Monsanto began investigating Bowman's planting activities in 2006 and asserted that even though he was not saving seed from the progeny of the first-generation seeds he bought, his use of commodity grain and the progeny was a patent violation.

Bowman argued that Monsanto's rights to the seeds he purchased from the grain elevator were exhausted because they were not the first generation seeds other farmers had purchased and planted, but rather a mix of later generation progeny.

"It didn't occur to my mind that this would be a problem," said Bowman, who doesn't have a computer at home so he goes to the library to read about his case on the Internet. "Farmers have always been allowed to go buy elevator grain and use for seed. You have no idea what kind of seed you're buying at an elevator. They claim I'm making a new seed by planting it. But that's far-fetched reasoning."

Bowman said he just wanted cheaper seeds. His legal brief states the technology fees for Roundup Ready soybeans have risen to $17.50 per bag by 2009 from about $4.50 in 1996.

Big Stakes for Both Sides

A lower court ruled in favor of Monsanto, and in May 2010 it ordered Bowman to pay the company $84,456. The Federal Circuit Court of Appeals also sided with Monsanto in September 2011.

The Supreme Court's decision to hear the case has raised the hopes of those backing Bowman.

In one of a dozen briefs filed in his support, farmer, environmental and food safety groups claim the courts have carved out an exception to existing patent law that gives biotech companies too much control. They want the Supreme Court to broaden farmers' abilities to use seed, not restrict them.

"Through a patenting system that favors the rights of corporations over the rights of farmers and citizens, our food and farming system is being held hostage by a handful of companies," said Andrew Kimbrell, executive director of the Center for Food Safety, one of the groups supporting Bowman. "Nothing less than the future of food is at stake."

Bowman's attorneys allege specifically that the appellate court created a "conditional sale" exception to a long-standing doctrine of patent exhaustion in a way that conflicts with existing law. (For more details, click on )

But Monsanto backers say without extended patent protection, technology companies will not be able to recoup their investment in research and development, and advantageous new technologies could be shelved.

"This case presents a matter of great importance to America's farmers and the decision will have acute impacts on how agricultural producers will... meet the nutritional demands of a growing global population," states one brief filed by 20 soybean, corn, wheat and sugar beet growers groups.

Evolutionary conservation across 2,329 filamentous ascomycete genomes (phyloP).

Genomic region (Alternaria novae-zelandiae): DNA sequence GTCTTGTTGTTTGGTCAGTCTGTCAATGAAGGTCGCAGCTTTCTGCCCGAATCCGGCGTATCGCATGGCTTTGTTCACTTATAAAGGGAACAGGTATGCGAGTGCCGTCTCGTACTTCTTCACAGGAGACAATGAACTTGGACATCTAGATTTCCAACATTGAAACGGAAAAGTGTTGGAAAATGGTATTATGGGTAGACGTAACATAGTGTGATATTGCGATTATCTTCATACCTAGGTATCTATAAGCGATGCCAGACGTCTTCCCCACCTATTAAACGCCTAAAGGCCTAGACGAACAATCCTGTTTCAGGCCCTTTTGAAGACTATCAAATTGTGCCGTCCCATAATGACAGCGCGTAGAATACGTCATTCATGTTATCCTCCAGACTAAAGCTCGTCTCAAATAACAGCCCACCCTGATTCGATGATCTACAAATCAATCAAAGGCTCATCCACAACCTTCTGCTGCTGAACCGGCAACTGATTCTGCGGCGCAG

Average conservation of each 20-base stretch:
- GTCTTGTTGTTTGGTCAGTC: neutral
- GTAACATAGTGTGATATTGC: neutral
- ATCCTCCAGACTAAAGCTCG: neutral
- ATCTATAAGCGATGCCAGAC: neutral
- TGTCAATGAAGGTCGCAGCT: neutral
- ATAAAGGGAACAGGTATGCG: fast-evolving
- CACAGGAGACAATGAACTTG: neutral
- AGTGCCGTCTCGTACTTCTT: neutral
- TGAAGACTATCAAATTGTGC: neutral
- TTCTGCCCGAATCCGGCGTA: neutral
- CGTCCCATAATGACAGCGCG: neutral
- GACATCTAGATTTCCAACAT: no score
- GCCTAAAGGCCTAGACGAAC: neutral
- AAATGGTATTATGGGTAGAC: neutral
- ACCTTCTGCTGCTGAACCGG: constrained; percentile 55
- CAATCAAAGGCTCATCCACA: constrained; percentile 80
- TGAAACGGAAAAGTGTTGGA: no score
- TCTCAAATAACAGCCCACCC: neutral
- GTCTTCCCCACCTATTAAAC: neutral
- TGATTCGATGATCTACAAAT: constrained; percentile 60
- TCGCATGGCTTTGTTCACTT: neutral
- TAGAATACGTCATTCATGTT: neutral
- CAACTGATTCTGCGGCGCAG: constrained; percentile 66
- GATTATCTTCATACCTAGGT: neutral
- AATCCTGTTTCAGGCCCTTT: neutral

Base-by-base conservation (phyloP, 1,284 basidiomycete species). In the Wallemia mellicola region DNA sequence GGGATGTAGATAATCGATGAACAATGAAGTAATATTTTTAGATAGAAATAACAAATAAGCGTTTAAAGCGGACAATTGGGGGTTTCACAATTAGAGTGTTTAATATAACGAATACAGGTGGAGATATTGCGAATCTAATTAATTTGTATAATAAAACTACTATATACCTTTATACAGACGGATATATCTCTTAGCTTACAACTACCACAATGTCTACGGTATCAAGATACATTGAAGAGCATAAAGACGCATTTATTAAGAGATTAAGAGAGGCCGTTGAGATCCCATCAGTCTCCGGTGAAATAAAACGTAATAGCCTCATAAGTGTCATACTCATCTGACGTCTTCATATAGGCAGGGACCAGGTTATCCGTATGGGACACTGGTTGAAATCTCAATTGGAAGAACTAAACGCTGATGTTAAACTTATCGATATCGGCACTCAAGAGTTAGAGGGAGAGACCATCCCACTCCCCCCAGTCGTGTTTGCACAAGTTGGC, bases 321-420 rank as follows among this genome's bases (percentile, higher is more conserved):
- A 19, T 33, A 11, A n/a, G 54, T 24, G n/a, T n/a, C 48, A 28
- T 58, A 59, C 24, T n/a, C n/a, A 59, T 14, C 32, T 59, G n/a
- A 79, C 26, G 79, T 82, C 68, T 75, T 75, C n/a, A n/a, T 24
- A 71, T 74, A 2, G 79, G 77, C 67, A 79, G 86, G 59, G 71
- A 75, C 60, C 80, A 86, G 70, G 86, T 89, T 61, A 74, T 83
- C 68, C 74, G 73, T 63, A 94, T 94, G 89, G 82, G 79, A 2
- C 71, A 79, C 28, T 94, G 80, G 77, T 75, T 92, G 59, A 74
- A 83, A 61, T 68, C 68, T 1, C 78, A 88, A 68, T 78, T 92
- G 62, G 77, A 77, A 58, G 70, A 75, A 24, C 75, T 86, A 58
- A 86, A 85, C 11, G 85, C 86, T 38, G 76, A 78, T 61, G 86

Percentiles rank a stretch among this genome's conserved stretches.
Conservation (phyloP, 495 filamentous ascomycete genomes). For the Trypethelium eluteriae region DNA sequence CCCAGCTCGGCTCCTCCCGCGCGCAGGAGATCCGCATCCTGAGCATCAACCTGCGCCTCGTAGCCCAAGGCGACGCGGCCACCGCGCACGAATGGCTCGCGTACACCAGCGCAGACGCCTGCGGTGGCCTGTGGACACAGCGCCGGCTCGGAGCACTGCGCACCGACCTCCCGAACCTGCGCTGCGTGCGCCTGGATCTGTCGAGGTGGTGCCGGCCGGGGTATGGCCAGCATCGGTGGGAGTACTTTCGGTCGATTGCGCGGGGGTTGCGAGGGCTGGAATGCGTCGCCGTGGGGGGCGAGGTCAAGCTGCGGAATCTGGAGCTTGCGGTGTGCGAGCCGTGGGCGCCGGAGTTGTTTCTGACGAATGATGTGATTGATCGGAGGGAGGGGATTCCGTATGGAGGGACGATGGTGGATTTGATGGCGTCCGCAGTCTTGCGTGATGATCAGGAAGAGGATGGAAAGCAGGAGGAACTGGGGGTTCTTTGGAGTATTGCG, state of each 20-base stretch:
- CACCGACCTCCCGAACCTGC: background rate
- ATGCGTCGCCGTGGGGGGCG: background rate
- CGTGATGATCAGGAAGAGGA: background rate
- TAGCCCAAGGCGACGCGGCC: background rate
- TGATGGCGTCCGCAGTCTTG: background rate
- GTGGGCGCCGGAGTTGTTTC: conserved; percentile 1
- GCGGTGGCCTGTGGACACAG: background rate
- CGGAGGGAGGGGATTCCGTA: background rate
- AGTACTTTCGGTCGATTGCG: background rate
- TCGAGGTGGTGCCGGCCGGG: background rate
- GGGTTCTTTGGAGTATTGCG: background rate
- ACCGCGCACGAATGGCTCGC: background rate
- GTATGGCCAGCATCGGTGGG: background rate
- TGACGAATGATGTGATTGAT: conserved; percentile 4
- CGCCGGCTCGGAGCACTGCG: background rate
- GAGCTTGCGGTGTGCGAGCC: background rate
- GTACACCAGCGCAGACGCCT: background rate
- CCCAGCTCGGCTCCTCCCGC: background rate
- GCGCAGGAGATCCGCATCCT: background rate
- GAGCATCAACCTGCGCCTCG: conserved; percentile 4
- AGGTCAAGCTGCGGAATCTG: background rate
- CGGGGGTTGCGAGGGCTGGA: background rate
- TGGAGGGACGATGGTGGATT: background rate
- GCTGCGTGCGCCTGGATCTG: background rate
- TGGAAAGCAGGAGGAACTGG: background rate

Back on his farm in Indiana, Bowman is looking forward to his trip to Washington and said he does not understand what all the fuss is about. He said few farmers make use of commodity grain for planting, and he doesn't see how a few hundred acres of soybeans hurts Monsanto's billions in annual revenues.

"I bought new seed every year for my first crop. If I had such a good scheme why did I do that," said Bowman.

"If I done something wrong I should pay for it. If I didn't then I shouldn't. I don't think I did," he said.

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Joe Scrimger    
Marlette, MI  |  February, 18, 2013 at 03:48 PM

The world needs more food? Have you went to the grocery store lately? We are the most overfed, over weight, under nourished Nation in the world. The world does not need more food it needs better quality food. But when everyone is focused on yield versus quality we end up more focused on pesticide traits, which have nothing to do with food quality, in fact food quality got left out of the beans so that the herbicide trait could be put in, which is partially why they are more susceptible to disease like white mold. We may need to start over with soil quality being the basis for food quality versus the legal battle that appears to be taking place with groups that are more interested in share holder returns than food or anyone's health.

Derwood, MD  |  February, 18, 2013 at 04:34 PM

You have not been to many foreign countries that have difficulty feeding the masses. Not saying the genetics is right, but your point about we have enough food I disagree with. I have visited these countries in recent months, and some are really hurting.

Houston  |  February, 18, 2013 at 04:04 PM

I will bet a dollar to a donut that Dermot Hayes--the Iowa State professor---is also a paid consultant to Monsanto. There is no hope of Justice here! John Ashcroft Ex Attorney General in the infamous "Bush Regime" was ex General Counsel to Monsanto. IT IS ALL FIXED WITH THE CORRUPT CONGRESS !! In my opinion--Monsanto DOES plan to control the Food Supply. ONLY IN AMERICA !!!????

Ohio  |  February, 18, 2013 at 04:25 PM

As long as Mr. Bowman didn't spray his "junk seed" with glyphosate, I agree with him. If he did, Monsanto has every right to their fees. This may have a huge impact on global food production in the future. Conspiracy thoeorists and tree huggers have no business concerning themselves with this...it's too important.

Cindy Petitti    
Louisville,Ohio  |  February, 18, 2013 at 04:37 PM

The control that Monsanto has over the farming industry is an outrage!!! They are the big bully with all the money therefore they think they can push around the small farmers that doesn't want to grow their poisonous seed, because they can't afford to fight them. Growing GMO crops is not helping us feed the multitudes, it's poisoning all of us!!!!!!

Bill Cisney    
Madisonville, Ky  |  February, 18, 2013 at 05:16 PM